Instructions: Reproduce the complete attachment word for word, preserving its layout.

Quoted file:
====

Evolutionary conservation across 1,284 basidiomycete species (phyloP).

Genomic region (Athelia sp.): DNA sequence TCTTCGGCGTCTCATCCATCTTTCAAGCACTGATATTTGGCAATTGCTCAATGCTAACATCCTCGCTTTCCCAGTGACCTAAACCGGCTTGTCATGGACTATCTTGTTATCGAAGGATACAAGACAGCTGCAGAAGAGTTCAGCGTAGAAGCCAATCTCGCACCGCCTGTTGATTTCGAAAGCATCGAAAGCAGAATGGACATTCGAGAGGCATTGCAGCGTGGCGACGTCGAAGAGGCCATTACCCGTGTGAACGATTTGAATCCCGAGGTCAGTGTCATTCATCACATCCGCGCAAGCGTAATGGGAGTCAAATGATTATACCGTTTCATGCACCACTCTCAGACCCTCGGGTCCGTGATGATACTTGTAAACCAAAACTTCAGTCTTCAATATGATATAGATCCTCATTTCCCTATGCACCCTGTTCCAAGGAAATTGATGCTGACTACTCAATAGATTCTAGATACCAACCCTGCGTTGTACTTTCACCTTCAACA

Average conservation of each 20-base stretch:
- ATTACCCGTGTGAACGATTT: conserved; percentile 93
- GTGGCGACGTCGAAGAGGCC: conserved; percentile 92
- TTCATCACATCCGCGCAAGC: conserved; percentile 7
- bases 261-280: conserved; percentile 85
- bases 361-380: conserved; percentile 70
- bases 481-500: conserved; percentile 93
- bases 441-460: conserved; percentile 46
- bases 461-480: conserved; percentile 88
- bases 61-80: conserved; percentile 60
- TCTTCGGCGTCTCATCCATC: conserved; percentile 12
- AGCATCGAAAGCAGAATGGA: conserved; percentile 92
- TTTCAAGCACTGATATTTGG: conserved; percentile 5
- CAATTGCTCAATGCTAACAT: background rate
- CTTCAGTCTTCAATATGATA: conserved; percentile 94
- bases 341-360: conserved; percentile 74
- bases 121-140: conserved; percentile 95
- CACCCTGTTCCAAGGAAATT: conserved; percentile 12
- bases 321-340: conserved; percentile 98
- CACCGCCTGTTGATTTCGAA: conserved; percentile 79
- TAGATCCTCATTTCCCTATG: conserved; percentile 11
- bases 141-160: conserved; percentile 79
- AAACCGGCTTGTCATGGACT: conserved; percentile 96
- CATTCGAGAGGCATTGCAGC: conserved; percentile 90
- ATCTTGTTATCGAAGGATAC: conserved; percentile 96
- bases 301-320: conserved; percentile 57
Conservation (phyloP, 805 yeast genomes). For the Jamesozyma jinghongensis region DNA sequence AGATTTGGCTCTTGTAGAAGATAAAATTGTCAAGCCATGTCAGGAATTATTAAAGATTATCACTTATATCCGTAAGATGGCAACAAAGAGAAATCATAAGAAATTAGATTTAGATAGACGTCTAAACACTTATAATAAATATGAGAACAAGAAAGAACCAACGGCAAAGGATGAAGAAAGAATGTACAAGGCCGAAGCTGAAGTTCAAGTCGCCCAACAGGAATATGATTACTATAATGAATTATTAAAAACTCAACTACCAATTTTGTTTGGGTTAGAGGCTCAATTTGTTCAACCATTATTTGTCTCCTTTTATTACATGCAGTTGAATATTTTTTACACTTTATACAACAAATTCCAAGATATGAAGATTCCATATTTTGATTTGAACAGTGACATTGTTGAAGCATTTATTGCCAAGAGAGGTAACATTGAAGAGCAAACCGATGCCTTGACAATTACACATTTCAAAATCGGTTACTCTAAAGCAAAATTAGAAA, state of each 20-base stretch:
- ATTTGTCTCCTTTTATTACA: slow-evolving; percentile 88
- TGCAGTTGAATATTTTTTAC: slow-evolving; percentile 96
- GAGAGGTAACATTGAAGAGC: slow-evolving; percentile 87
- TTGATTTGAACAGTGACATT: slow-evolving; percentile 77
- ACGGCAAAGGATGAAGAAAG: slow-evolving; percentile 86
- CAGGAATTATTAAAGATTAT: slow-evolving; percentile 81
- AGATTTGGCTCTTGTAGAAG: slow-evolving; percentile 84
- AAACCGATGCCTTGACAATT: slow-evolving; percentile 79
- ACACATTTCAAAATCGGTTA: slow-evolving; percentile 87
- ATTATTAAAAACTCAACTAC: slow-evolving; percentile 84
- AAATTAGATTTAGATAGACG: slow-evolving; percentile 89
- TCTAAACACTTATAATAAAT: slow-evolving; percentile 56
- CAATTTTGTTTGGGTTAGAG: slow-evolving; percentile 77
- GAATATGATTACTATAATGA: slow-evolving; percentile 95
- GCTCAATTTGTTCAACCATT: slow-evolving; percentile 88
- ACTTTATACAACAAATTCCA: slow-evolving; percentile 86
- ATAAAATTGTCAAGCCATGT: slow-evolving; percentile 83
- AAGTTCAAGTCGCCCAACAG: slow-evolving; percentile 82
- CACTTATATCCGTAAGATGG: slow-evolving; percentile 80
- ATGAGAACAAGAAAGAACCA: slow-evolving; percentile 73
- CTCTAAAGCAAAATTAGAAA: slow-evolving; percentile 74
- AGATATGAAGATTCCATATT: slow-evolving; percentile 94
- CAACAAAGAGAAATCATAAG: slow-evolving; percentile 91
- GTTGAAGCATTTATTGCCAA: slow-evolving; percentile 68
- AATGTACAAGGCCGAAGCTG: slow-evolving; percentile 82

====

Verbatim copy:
Evolutionary conservation across 1,284 basidiomycete species (phyloP).

Genomic region (Athelia sp.): DNA sequence TCTTCGGCGTCTCATCCATCTTTCAAGCACTGATATTTGGCAATTGCTCAATGCTAACATCCTCGCTTTCCCAGTGACCTAAACCGGCTTGTCATGGACTATCTTGTTATCGAAGGATACAAGACAGCTGCAGAAGAGTTCAGCGTAGAAGCCAATCTCGCACCGCCTGTTGATTTCGAAAGCATCGAAAGCAGAATGGACATTCGAGAGGCATTGCAGCGTGGCGACGTCGAAGAGGCCATTACCCGTGTGAACGATTTGAATCCCGAGGTCAGTGTCATTCATCACATCCGCGCAAGCGTAATGGGAGTCAAATGATTATACCGTTTCATGCACCACTCTCAGACCCTCGGGTCCGTGATGATACTTGTAAACCAAAACTTCAGTCTTCAATATGATATAGATCCTCATTTCCCTATGCACCCTGTTCCAAGGAAATTGATGCTGACTACTCAATAGATTCTAGATACCAACCCTGCGTTGTACTTTCACCTTCAACA

Average conservation of each 20-base stretch:
- ATTACCCGTGTGAACGATTT: conserved; percentile 93
- GTGGCGACGTCGAAGAGGCC: conserved; percentile 92
- TTCATCACATCCGCGCAAGC: conserved; percentile 7
- bases 261-280: conserved; percentile 85
- bases 361-380: conserved; percentile 70
- bases 481-500: conserved; percentile 93
- bases 441-460: conserved; percentile 46
- bases 461-480: conserved; percentile 88
- bases 61-80: conserved; percentile 60
- TCTTCGGCGTCTCATCCATC: conserved; percentile 12
- AGCATCGAAAGCAGAATGGA: conserved; percentile 92
- TTTCAAGCACTGATATTTGG: conserved; percentile 5
- CAATTGCTCAATGCTAACAT: background rate
- CTTCAGTCTTCAATATGATA: conserved; percentile 94
- bases 341-360: conserved; percentile 74
- bases 121-140: conserved; percentile 95
- CACCCTGTTCCAAGGAAATT: conserved; percentile 12
- bases 321-340: conserved; percentile 98
- CACCGCCTGTTGATTTCGAA: conserved; percentile 79
- TAGATCCTCATTTCCCTATG: conserved; percentile 11
- bases 141-160: conserved; percentile 79
- AAACCGGCTTGTCATGGACT: conserved; percentile 96
- CATTCGAGAGGCATTGCAGC: conserved; percentile 90
- ATCTTGTTATCGAAGGATAC: conserved; percentile 96
- bases 301-320: conserved; percentile 57
Conservation (phyloP, 805 yeast genomes). For the Jamesozyma jinghongensis region DNA sequence AGATTTGGCTCTTGTAGAAGATAAAATTGTCAAGCCATGTCAGGAATTATTAAAGATTATCACTTATATCCGTAAGATGGCAACAAAGAGAAATCATAAGAAATTAGATTTAGATAGACGTCTAAACACTTATAATAAATATGAGAACAAGAAAGAACCAACGGCAAAGGATGAAGAAAGAATGTACAAGGCCGAAGCTGAAGTTCAAGTCGCCCAACAGGAATATGATTACTATAATGAATTATTAAAAACTCAACTACCAATTTTGTTTGGGTTAGAGGCTCAATTTGTTCAACCATTATTTGTCTCCTTTTATTACATGCAGTTGAATATTTTTTACACTTTATACAACAAATTCCAAGATATGAAGATTCCATATTTTGATTTGAACAGTGACATTGTTGAAGCATTTATTGCCAAGAGAGGTAACATTGAAGAGCAAACCGATGCCTTGACAATTACACATTTCAAAATCGGTTACTCTAAAGCAAAATTAGAAA, state of each 20-base stretch:
- ATTTGTCTCCTTTTATTACA: slow-evolving; percentile 88
- TGCAGTTGAATATTTTTTAC: slow-evolving; percentile 96
- GAGAGGTAACATTGAAGAGC: slow-evolving; percentile 87
- TTGATTTGAACAGTGACATT: slow-evolving; percentile 77
- ACGGCAAAGGATGAAGAAAG: slow-evolving; percentile 86
- CAGGAATTATTAAAGATTAT: slow-evolving; percentile 81
- AGATTTGGCTCTTGTAGAAG: slow-evolving; percentile 84
- AAACCGATGCCTTGACAATT: slow-evolving; percentile 79
- ACACATTTCAAAATCGGTTA: slow-evolving; percentile 87
- ATTATTAAAAACTCAACTAC: slow-evolving; percentile 84
- AAATTAGATTTAGATAGACG: slow-evolving; percentile 89
- TCTAAACACTTATAATAAAT: slow-evolving; percentile 56
- CAATTTTGTTTGGGTTAGAG: slow-evolving; percentile 77
- GAATATGATTACTATAATGA: slow-evolving; percentile 95
- GCTCAATTTGTTCAACCATT: slow-evolving; percentile 88
- ACTTTATACAACAAATTCCA: slow-evolving; percentile 86
- ATAAAATTGTCAAGCCATGT: slow-evolving; percentile 83
- AAGTTCAAGTCGCCCAACAG: slow-evolving; percentile 82
- CACTTATATCCGTAAGATGG: slow-evolving; percentile 80
- ATGAGAACAAGAAAGAACCA: slow-evolving; percentile 73
- CTCTAAAGCAAAATTAGAAA: slow-evolving; percentile 74
- AGATATGAAGATTCCATATT: slow-evolving; percentile 94
- CAACAAAGAGAAATCATAAG: slow-evolving; percentile 91
- GTTGAAGCATTTATTGCCAA: slow-evolving; percentile 68
- AATGTACAAGGCCGAAGCTG: slow-evolving; percentile 82